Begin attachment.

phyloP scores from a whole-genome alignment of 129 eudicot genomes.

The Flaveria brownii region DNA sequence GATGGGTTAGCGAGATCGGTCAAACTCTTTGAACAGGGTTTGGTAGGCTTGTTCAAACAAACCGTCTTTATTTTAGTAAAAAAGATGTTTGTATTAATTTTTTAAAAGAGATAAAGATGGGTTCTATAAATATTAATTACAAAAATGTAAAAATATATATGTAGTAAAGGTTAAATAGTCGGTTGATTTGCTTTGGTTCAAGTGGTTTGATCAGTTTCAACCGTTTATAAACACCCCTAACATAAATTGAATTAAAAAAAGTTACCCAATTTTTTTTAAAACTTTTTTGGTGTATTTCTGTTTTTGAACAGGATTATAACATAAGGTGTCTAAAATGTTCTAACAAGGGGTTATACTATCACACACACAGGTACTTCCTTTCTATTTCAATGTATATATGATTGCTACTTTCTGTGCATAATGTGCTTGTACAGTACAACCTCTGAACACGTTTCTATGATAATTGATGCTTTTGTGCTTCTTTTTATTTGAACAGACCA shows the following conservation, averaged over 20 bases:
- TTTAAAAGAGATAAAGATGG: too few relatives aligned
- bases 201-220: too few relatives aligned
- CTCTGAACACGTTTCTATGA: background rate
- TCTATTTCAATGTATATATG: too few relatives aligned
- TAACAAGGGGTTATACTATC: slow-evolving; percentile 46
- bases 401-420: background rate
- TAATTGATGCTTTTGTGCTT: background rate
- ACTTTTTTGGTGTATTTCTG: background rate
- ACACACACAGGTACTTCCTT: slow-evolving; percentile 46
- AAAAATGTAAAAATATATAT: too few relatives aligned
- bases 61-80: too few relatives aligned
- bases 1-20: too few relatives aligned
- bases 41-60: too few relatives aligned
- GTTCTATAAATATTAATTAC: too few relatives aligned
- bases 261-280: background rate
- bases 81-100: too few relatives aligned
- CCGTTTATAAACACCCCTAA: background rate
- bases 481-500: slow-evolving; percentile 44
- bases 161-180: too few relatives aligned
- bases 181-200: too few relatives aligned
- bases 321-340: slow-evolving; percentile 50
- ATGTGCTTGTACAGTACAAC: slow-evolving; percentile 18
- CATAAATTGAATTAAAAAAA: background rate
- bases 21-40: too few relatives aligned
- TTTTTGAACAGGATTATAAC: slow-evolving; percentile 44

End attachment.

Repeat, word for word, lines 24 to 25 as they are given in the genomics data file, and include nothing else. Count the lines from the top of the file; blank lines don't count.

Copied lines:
- ATGTGCTTGTACAGTACAAC: slow-evolving; percentile 18
- CATAAATTGAATTAAAAAAA: background rate